…the results reported by Clark do not reflect a universal law of social mobility. Quite to the contrary, other studies based on group-average data, even surnames data, frequently produce intergenerational coefficient estimates much smaller than Clark’s.
A second testable prediction of Clark’s hypothesis…is that instrumental variables (IV) estimation of the regression of son’s log earnings on father’s log earnings should yield a coefficient estimate in the 0.7-0.8 range if father’s long earnings are instrumented with grandfather’s log earnings. When Lindahl et al, estimated that regression with their data from Malmo, Sweden, the IV coefficient estimate was 0.15, considerably higher than their ordinary least squares (OLS) estimate of 0.303. They obtained a remarkably similar comparison of IV and OLS estimates when they used years of education instead of log earnings as the status measure. The pattern of IV estimates exceeding OLS estimates is consistent with Clark’s general story about measurement error in particular indicators as proxies for social status. It is equally consistent with all the alternative stories listed in section II for why grandparental status may not be “excludable” from a multigenerational regression. What the results are not consistent with is a universal law of social mobility in which the intergenerational coefficient is always 0.7 or more…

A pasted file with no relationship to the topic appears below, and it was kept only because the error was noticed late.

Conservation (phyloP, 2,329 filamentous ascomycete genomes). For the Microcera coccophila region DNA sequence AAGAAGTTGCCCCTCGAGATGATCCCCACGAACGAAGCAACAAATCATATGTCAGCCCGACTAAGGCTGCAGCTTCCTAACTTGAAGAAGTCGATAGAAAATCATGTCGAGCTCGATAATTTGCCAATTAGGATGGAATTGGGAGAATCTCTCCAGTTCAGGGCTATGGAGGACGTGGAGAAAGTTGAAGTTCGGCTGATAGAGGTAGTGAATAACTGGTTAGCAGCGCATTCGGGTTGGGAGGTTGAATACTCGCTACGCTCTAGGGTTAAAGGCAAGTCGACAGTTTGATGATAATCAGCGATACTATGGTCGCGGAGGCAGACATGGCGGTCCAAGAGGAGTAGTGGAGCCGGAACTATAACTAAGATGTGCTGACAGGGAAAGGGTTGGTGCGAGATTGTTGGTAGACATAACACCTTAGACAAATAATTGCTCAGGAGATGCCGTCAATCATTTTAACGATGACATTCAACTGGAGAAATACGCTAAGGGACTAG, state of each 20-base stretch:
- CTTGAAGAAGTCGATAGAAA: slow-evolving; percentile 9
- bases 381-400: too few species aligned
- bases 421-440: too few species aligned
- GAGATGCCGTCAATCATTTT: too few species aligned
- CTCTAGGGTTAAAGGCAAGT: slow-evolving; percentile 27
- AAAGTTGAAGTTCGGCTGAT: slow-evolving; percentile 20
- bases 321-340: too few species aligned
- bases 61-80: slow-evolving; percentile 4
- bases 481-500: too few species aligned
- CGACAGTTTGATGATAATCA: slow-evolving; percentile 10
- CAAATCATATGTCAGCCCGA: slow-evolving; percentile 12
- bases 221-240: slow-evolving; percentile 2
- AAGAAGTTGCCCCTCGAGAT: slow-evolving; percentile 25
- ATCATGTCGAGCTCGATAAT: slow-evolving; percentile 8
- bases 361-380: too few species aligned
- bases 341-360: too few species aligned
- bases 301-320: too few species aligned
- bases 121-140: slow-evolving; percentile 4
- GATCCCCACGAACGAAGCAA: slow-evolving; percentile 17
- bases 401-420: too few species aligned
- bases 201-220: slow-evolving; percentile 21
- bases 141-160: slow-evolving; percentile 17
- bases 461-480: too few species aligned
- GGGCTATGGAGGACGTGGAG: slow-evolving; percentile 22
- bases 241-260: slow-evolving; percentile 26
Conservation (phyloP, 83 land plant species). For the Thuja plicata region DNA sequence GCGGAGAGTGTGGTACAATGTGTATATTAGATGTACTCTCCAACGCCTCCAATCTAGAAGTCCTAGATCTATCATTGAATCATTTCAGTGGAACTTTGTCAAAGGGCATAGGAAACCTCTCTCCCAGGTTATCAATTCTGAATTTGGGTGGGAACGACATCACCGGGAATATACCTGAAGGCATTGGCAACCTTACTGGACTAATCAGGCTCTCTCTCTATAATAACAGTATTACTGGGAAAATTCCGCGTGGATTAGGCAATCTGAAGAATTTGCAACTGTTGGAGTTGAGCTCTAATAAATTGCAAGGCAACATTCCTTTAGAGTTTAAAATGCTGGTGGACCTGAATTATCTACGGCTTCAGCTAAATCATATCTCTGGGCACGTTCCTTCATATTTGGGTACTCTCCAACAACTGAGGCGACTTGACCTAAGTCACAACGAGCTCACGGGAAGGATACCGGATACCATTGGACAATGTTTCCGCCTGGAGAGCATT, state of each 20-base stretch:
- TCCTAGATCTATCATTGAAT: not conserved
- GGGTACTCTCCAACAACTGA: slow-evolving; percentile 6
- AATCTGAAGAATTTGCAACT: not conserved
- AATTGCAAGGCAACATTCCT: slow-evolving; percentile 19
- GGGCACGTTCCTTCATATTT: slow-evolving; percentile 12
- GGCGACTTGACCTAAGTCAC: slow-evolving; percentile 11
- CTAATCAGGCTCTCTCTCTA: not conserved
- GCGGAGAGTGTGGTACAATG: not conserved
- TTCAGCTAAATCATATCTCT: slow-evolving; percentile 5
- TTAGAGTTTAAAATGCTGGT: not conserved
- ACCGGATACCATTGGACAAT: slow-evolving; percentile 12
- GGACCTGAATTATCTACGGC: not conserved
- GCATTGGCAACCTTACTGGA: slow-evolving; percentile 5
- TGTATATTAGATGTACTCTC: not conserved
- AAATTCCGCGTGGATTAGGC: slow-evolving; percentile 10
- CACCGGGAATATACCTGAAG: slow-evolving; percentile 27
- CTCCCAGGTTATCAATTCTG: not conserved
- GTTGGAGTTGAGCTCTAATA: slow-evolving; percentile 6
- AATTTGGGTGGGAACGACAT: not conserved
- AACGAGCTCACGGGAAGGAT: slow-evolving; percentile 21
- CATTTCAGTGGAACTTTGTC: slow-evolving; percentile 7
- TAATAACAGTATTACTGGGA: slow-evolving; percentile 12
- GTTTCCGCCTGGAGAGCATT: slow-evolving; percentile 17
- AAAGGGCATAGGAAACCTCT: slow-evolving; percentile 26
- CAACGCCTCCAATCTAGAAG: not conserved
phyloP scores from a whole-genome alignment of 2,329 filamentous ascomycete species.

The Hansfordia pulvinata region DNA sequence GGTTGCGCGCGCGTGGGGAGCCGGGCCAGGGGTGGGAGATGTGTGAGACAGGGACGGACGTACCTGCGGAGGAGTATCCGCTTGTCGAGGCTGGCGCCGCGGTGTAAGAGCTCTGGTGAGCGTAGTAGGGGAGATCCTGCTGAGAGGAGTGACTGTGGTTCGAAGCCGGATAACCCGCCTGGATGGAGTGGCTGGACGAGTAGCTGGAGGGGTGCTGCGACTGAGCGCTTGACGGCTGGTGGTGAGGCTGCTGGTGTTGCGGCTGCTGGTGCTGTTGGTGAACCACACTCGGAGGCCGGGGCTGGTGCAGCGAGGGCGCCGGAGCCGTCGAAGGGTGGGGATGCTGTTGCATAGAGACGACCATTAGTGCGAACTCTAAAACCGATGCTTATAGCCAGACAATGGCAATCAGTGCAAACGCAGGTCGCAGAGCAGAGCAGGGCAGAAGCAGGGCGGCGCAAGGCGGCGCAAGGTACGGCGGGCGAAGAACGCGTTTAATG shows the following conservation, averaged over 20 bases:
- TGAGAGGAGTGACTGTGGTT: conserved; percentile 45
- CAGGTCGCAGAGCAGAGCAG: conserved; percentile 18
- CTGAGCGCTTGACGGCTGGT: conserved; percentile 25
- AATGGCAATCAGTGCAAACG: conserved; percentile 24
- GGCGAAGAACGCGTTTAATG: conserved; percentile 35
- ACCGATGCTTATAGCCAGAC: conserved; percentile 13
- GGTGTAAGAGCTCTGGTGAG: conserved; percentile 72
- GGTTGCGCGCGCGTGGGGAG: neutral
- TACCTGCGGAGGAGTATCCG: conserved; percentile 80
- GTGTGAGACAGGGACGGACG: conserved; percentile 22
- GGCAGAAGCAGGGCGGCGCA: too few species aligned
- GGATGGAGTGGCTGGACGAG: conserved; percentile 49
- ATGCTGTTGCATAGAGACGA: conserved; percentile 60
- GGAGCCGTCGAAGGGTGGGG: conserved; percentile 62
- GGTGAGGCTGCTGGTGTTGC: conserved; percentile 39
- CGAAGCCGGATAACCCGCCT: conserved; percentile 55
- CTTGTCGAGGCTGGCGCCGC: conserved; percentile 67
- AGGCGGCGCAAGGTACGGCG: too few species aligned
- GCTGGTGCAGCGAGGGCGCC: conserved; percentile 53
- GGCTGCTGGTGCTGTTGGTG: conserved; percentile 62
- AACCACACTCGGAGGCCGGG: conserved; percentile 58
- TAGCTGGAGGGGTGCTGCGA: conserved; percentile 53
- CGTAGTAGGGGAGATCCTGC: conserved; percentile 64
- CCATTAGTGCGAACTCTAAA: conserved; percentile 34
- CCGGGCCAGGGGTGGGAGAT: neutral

A third testable prediction…is that using an omnibus index that combines multiple indicators of social status should make the intergenerational coefficient estimate “much closer to that of the underlying latent variable.” [But]…The resulting estimate was not “much closer” to the 0.7-0.8 range.
In sum, when Clark’s hypothesis is subjected to empirical tests, it does not fare so well.
Here is an ungated version.